1) Kadamba (कदम्ब) refers to a type of flower, according to the Śivapurāṇa 2.2.22. Accordingly as Sitā said to Śiva:—“[...] the most unbearable season of the advent of clouds (ghanāgama or jaladāgama) has arrived with clusters of clouds of diverse hues, and their music reverberating in the sky and the various quarters. [...] The speedy gusts of wind scattering sprays of water mingled with nectarine drops from the Kadamba flowers captivate the heart as they blow”.
2) Kadamba (कदम्ब) is the name of a bird, according to the Śivapurāṇa 2.2.22. Accordingly as Brahmā narrated to Nārada:—“[...] On the top of the mountain near the city of Himālaya (śailarājapura), Śiva sported about for a long time in the company of Satī. [...] kinds of birds flew there, such as—Cakravāka, Kādamba, swans, geese, the intoxicated Sārasas, cranes, the peacocks etc. The sweet note of the male cuckoo reverberated there”.
The Purana (पुराण, purāṇas) refers to Sanskrit literature preserving ancient India’s vast cultural history, including historical legends, religious ceremonies, various arts and sciences. The eighteen mahapuranas total over 400,000 shlokas (metrical couplets) and date to at least several centuries BCE.
General definition (in Hinduism)Source: Wisdom Library: Hinduism
Śrīla Viśvanātha Cakravartī gives the following information about Vṛndāvana's trees: The kadamba proper has smaller flowers and a very pleasant fragrance. (Śrīmad Bhāgavatam 10.30.9).
Theravada (major branch of Buddhism)Source: Pali Kanon: Pali Proper Names
1. Kadamba, Kadambaka - The river that flows past Anuradhapura, on the eastern side, now called the Malvatu Oya (Mhv.vii.43; and Trs.58, n.3). Near the river was the Nivatta cetiya (Mhv.xv.10). The river ford, the Gangalatittha (MT.361), formed the beginning of the boundary line of the sima of the Mahavihara, and this line also ended at the river bank (Mhv.xv.191). The road from Anuradhapura to Cetiyagiri lay across the Kadamba nadi, and pious kings, such as Maha Dathika Maha Naga, spread carpets from the river up to the mountain so that pilgrims could wash their feet in the river and approach the mountain shrines with clean feet (Mhv.xxxiv.78).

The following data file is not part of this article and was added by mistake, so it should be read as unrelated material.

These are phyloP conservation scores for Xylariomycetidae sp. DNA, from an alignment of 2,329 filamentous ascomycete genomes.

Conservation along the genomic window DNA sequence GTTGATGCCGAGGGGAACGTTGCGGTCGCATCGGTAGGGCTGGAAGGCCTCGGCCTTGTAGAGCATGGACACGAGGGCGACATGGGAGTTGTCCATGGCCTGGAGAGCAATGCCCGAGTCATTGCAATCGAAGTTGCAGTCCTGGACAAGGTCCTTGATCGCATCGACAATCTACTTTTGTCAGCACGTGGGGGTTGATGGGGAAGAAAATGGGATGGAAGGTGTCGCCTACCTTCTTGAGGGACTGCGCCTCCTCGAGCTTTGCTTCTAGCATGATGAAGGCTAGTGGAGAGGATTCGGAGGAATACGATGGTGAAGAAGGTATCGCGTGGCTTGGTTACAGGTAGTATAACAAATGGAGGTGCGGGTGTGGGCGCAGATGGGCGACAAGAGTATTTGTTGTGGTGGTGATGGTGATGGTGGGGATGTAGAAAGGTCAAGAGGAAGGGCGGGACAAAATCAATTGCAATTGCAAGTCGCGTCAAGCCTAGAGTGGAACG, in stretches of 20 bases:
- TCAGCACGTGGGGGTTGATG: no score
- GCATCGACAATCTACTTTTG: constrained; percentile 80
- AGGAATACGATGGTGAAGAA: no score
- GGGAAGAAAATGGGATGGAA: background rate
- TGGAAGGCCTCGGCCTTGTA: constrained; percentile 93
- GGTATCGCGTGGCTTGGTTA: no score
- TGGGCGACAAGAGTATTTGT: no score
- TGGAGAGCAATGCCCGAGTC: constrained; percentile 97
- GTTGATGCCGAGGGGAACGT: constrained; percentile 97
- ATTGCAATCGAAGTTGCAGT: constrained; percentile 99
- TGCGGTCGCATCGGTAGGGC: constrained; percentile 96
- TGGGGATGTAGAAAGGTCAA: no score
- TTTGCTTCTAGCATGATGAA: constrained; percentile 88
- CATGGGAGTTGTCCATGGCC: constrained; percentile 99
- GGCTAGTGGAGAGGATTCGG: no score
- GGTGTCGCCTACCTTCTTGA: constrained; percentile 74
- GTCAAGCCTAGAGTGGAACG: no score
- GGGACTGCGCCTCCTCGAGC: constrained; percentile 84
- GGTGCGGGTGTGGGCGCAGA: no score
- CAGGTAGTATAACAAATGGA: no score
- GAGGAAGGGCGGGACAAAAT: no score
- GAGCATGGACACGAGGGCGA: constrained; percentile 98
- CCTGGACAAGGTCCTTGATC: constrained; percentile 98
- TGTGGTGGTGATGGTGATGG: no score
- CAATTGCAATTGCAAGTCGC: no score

The road from the Kadamba river to Thuparama passed through the Rajamatudvara (SA.i.173). Moggallana II. dammed up the river among the mountains and thus formed three tanks, the Pattapasanavapi, the Dhanavapi, and the Garitara (Cv.xli.61), and Udaya II. built a weir for the overflow of the river (Cv.li.130).
In the time of Kakusandha Buddha, the capital of Ceylon, Abhayanagara, lay to the east of Kadambanadi (Mhv.xv.59; Dpv.xv.39; xvii.12; see also Mbv.120, 134f).
See also Kalamba.
2. Kadamba - A mountain near Himava. Seven Pacceka Buddhas once lived there. Ap.ii.382.
Theravāda is a major branch of Buddhism having the the Pali canon (tipitaka) as their canonical literature, which includes the vinaya-pitaka (monastic rules), the sutta-pitaka (Buddhist sermons) and the abhidhamma-pitaka (philosophy and psychology).
General definition (in Jainism)Source: Wisdom Library: Jainism
1) Kadamba (कदम्ब) is the name of a gandharva god according to both the Digambara and the Śvetāmbara traditions. The gandharvas refer to a category of vyantaras gods which represents one of the four classes of celestial beings (devas). The gandharvas have a golden appearance according to the Digambaras and the Tumbaru tree is their caitya-vṛkṣa (sacred-tree). They have a blackish complexion and are beautiful in appearance, have excellent physiognomy, sweet voices and are adorned with crowns and neckalces according to the Śvetāmbaras.